Despite Lack Of Actual Knowledge Or Record Notice, Sloppy Lender Should Have Known Of Victimized Homeowner's Unrecorded Equitable Mortgage Rights To Home Sold Out From Under Her, Says Illinois Appeals Court
A 2012 case decided by an Illinois appellate court (see U.S. Bank Nat. Ass'n v. Villasenor, 979 NE 2d 451 (Ill. App. 1st Dist., 6th Div. 2012)) involves another situation where a mortgage lender unwittingly found itself financing an equity stripping ripoff orchestrated by the typical band of bad actors, and perpetrated against an elderly homeowner who owned her home of over thirty years free and clear of any mortgage.
Not surprisingly, the scammers were nowhere to be found when this lawsuit was brought, leaving a victimized homeowner to fight it out in court (not only to undo the equity stripping scam by having it recharacterized it as an equitable mortgage, but to undo a subsequent foreclosure sale that she wasn't a party to in connection with a loan that was borrowed out from under her by using her home's equity) with an unwitting but careless lender which claimed that, not only did it lack actual notice of the ripoff, but that it also lacked constructive notice as well.
Despite the fact that the mortgage lender wasn't in on the scam, the court granted summary judgment on the victimized elderly homeowner's intervenor's complaint and quiet title lawsuit, finding that the lender had constructive notice of occupants in possession of the home securing its loan, but failed to inquire of said occupants as to the nature of their possession. The court found that, had it done so, the lender would have discovered that there was a problem with the title to the home (ie. that the victimized homeowner may hold an unrecorded equitable interest) and wouldn't have granted the mortgage loan to one of the bad actors who, through the mechanics of the equity stripping ripoff, ended up as the purported record owner of the home.
Following below is an over-simplified summary of the facts - much detail has been omitted (ie. references to land trusts, transfers between related entities, excerpts from depositions of the victimized homeowner and both of her two grandsons, among other things have been left out):
Ownership/Possession By The Victimized Elderly Homeowner:
- Ruthie Lee Ellis ("Ellis"), the intervenor, age 73, alleges in her intervenor's complaint, affirmative defense, and complaint to quiet title that she had owned the home since 1972 and lived in the home with her son, Andre Ellis, until 1985.
- Ellis then moved out and Andre, or other relatives, continued to reside in the home until 2003.
- Later, Andre moved out and Michael Ellis, a grandson, moved in and resided in the home until 2009.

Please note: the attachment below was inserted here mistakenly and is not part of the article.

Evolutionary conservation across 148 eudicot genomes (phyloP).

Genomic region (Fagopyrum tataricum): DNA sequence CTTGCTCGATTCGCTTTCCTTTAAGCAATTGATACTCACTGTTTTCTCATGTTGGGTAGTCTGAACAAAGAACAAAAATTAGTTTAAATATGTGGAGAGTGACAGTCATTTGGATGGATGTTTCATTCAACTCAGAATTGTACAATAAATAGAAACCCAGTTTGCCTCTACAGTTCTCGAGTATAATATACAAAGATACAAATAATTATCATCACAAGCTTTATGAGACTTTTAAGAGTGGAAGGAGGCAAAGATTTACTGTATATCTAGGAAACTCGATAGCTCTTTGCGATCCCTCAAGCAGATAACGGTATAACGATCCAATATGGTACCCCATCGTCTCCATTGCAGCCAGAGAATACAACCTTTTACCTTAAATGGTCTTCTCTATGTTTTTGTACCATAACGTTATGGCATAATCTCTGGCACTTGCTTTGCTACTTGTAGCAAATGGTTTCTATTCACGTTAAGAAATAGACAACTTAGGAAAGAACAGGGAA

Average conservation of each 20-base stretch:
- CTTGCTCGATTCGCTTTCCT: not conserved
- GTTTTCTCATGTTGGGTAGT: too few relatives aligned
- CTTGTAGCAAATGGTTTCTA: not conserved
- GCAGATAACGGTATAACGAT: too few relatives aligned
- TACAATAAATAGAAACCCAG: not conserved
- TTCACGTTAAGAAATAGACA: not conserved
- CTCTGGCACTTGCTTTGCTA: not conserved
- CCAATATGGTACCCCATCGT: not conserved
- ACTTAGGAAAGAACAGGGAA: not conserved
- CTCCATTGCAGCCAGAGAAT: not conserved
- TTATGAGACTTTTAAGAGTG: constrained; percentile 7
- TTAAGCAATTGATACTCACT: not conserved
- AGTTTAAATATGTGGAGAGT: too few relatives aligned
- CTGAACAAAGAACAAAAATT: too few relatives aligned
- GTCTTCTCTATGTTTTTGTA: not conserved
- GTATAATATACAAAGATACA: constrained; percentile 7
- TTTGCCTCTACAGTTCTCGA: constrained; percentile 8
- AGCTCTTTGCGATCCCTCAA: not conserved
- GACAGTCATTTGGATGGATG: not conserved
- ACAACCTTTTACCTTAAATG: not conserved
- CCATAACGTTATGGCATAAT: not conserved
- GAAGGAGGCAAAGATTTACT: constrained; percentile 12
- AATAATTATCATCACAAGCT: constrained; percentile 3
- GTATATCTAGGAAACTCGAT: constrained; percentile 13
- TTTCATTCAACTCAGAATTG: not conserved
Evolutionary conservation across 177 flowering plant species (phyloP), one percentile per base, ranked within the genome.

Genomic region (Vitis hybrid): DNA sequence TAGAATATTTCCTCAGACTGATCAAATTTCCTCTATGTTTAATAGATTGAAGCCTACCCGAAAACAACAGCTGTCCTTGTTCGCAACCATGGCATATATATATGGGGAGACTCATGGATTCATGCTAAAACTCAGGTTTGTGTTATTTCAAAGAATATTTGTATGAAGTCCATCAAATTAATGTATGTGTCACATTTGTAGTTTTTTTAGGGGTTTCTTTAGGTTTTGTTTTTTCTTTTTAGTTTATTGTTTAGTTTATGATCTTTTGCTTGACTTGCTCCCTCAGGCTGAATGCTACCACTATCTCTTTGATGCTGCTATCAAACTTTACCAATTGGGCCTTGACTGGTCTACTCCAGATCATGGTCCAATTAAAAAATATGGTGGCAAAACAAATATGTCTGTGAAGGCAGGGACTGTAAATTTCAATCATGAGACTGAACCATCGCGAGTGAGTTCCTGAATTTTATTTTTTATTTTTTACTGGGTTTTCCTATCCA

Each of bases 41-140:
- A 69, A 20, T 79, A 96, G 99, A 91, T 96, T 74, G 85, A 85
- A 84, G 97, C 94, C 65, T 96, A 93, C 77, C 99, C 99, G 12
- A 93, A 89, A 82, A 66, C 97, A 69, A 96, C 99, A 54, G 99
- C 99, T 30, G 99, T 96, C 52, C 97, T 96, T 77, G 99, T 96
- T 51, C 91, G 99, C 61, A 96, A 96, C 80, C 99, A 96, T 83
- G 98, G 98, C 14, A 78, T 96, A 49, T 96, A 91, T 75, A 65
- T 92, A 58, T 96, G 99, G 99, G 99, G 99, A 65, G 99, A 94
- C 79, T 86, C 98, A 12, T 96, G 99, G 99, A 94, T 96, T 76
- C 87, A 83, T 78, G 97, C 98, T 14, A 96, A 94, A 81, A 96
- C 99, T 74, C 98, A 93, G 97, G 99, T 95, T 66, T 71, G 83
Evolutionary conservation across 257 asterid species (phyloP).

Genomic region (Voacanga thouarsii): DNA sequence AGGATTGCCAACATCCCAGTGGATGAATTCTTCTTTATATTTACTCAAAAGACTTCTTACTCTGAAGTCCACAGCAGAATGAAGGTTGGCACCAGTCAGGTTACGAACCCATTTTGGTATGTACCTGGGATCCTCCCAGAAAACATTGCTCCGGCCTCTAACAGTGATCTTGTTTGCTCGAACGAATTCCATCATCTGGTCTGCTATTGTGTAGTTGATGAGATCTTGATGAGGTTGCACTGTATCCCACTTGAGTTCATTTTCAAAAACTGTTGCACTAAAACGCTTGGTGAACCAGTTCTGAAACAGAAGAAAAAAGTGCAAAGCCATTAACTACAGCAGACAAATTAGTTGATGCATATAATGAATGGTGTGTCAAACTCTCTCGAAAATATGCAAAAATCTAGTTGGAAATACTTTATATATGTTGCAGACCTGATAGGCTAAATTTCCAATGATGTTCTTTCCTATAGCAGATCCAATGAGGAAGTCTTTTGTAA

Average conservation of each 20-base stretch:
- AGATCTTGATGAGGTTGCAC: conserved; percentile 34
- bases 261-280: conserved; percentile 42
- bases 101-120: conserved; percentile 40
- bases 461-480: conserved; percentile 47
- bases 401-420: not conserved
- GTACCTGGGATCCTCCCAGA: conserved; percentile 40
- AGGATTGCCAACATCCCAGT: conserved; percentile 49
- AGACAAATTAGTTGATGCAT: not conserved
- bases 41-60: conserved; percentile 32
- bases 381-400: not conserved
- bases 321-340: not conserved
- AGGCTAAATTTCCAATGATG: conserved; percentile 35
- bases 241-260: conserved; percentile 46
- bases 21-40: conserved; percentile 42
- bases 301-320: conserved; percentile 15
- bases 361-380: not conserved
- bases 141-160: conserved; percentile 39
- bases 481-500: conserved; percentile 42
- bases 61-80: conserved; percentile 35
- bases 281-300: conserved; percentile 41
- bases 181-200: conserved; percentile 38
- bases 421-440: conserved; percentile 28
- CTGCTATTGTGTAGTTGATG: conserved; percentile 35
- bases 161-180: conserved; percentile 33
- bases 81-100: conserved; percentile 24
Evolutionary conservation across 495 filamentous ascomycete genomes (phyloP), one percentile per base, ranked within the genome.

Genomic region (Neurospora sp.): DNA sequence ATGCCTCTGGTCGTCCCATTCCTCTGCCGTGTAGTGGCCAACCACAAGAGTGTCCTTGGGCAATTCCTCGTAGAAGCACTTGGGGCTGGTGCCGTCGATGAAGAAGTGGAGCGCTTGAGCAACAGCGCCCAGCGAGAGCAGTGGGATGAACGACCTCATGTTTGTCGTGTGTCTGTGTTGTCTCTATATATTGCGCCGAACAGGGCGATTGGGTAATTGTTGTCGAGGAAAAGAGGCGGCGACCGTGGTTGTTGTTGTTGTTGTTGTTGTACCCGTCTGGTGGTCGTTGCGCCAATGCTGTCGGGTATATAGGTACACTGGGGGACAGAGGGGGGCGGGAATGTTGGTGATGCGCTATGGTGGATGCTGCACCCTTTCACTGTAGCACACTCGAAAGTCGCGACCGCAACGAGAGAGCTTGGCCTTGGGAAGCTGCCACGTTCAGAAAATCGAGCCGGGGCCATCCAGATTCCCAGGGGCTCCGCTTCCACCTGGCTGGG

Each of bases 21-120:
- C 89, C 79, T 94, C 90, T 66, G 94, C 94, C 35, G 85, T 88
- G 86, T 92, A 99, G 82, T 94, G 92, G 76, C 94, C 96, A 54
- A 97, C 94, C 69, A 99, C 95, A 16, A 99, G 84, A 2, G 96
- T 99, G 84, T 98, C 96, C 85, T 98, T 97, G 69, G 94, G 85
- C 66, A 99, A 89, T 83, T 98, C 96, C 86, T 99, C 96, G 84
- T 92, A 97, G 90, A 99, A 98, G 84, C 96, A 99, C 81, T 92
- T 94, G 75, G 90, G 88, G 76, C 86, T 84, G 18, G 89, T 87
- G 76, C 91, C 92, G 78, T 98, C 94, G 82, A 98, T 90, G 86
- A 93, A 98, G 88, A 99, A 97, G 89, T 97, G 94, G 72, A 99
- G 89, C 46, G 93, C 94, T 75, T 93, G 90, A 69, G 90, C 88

- From 2009 through the commencement of the instant action, Martez Knox, another of Ellis' grandsons, has lived in the home.
- In 2004, Ellis became aware that her 2000 Cook County real estate taxes had been sold in a tax sale. To avoid losing the property, Ellis sought a loan to pay off the overdue taxes. She began searching for loan providers and was contacted by Property Tax Counselors, Inc. (PTC).
- On September 23, 2004, Ellis signed a written agreement drafted by PTC (the PTC agreement) and, pursuant to the agreement, executed a warranty deed in trust on the same day, conveying title to the home to First Suburban as trustee of a land trust.
- The PTC agreement outlined the terms of a $10,210.63 loan in which Ellis alleges, in her affirmative defense and complaints, that her property served as security for the loan. It required periodic payments, and a right to repurchase the home.
- On June 7, 2005, record title to the home was sold to one, Villasenor, who was ostensibly connected to the outfit orchestrating the scheme. Villasenor obtains a mortgage loan secured by the theretofore free and clear home in the amount of $99,000 shortly thereafter.
- On April 1, 2007 (almost two years after title to the home was ostensibly sold out from under her and encumbered with a $99,000 mortgage), Ellis secured a second loan from PTC for $3,764.19, alleging in her deposition that she needed the money to pay off water bills and property taxes. An identical agreement was executed for that loan. Ellis alleges in her complaints, affirmative defense, and motions that she made all payments due under both PTC loans until October of 2007 when her mailed payments were returned by the United States post office showing that PTC was not located at the address and had left no forwarding address. All efforts to locate PTC were unsuccessful.
- On May 1, 2007 (one month after securing the second loan from PTC), Villasenor (the then-ostensible owner of record) defaulted on his mortgage and the mortgage lender filed a complaint to foreclose on August 21, 2007.